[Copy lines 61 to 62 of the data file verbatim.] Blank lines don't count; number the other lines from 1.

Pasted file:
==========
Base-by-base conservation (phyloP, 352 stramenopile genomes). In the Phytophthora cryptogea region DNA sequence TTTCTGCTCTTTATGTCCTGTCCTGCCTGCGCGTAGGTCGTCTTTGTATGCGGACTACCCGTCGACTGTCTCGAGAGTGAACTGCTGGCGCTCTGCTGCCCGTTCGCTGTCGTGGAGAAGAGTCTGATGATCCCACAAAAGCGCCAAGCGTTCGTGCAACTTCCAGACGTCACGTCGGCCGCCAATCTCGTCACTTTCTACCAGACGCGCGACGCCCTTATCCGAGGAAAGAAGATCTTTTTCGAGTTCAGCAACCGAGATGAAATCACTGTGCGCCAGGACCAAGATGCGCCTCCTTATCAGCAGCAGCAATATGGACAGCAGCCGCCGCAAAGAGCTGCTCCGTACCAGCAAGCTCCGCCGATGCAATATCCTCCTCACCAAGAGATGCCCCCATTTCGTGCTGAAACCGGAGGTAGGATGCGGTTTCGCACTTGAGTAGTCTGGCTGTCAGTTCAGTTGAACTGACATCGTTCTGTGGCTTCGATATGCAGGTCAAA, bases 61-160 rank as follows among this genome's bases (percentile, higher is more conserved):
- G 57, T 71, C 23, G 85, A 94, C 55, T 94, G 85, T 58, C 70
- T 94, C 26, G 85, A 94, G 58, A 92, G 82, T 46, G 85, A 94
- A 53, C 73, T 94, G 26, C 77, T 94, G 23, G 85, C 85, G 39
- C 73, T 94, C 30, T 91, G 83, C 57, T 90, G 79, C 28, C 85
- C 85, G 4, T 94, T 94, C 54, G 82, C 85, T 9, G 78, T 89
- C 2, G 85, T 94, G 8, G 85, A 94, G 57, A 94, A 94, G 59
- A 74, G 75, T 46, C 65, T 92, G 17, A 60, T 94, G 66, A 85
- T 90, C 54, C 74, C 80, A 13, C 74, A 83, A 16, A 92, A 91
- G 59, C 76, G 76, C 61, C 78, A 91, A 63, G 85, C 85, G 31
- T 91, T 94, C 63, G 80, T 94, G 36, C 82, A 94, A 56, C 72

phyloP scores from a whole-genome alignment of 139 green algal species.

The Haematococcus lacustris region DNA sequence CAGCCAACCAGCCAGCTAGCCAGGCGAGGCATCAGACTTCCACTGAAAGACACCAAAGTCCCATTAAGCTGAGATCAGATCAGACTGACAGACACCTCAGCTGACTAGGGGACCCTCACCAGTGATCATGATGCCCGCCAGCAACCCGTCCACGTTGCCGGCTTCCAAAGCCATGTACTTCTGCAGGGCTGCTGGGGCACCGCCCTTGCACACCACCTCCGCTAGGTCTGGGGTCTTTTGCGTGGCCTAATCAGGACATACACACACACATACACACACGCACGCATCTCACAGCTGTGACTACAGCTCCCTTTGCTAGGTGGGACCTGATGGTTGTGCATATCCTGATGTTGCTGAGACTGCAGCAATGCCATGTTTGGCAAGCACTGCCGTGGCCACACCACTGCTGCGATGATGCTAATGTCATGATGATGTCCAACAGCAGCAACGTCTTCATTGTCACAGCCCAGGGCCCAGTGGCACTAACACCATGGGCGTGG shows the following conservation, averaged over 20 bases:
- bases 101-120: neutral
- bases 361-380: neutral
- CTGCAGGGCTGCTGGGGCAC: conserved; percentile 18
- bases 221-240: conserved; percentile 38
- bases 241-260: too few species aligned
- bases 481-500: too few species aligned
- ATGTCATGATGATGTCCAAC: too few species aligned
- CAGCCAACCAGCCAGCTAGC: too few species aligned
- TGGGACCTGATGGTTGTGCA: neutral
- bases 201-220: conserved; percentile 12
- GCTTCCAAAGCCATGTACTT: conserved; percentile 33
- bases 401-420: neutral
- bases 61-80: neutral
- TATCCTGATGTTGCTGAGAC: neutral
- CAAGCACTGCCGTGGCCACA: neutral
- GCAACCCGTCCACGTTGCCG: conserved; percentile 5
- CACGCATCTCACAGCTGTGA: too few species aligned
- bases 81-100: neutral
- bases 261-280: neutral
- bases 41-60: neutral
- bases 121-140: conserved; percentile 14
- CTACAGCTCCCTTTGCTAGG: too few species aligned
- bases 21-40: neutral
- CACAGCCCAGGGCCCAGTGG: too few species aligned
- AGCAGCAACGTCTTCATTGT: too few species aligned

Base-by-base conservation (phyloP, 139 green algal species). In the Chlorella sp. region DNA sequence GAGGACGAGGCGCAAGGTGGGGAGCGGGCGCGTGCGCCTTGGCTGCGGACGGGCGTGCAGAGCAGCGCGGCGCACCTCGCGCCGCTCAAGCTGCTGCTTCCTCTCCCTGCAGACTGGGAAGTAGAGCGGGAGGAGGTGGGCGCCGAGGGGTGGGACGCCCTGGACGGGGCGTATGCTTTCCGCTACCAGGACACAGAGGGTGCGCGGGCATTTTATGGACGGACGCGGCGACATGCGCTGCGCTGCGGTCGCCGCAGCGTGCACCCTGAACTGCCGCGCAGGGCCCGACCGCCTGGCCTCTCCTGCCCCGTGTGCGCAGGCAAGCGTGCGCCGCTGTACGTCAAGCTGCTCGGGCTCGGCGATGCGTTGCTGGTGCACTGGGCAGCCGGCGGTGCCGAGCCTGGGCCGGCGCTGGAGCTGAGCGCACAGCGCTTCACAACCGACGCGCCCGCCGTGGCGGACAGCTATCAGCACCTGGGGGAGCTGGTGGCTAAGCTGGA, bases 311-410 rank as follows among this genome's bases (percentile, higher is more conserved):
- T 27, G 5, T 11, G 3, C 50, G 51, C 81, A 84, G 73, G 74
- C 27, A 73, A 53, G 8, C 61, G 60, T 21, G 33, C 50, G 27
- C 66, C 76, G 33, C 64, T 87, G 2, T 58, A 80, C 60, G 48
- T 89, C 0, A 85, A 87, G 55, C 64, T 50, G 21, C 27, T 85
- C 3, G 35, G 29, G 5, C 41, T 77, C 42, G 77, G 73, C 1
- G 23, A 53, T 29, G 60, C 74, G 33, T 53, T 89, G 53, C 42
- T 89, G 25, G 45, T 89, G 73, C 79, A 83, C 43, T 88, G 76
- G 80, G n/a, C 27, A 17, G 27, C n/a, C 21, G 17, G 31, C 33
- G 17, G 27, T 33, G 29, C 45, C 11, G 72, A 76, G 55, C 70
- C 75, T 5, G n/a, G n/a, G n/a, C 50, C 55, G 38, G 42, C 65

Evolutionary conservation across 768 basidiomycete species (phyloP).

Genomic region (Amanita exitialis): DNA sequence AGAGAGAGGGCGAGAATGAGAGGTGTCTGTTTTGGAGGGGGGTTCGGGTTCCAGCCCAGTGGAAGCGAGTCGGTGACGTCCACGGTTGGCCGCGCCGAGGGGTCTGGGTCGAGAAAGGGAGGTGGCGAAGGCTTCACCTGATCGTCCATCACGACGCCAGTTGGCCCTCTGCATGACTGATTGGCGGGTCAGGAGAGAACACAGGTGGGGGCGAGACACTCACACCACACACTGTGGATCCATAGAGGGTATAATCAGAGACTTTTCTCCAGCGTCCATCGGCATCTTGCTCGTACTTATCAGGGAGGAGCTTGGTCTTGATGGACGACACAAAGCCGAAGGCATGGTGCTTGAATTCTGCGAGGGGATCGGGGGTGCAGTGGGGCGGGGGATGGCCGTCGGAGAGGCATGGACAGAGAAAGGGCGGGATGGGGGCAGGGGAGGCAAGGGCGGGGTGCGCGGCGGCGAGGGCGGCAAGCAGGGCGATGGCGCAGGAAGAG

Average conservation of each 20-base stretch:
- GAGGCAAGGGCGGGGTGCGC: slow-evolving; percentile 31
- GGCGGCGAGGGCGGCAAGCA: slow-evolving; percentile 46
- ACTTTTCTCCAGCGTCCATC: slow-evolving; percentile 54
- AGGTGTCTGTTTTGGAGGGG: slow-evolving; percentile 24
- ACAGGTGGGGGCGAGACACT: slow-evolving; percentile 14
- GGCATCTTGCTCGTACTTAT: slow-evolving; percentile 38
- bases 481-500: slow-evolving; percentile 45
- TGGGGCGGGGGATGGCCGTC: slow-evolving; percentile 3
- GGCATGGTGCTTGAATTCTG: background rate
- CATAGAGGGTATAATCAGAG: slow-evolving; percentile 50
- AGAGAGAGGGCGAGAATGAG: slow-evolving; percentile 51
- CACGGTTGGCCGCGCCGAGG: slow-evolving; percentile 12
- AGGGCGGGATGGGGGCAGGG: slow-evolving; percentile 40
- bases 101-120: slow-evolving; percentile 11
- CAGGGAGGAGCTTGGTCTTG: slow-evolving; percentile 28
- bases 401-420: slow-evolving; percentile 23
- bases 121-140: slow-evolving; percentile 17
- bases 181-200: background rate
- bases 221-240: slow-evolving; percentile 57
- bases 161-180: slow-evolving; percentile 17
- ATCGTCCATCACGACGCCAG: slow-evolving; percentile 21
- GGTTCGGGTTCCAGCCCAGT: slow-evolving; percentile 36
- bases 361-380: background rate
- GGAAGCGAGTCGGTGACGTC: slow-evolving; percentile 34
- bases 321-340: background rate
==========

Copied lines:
- GGCATGGTGCTTGAATTCTG: background rate
- CATAGAGGGTATAATCAGAG: slow-evolving; percentile 50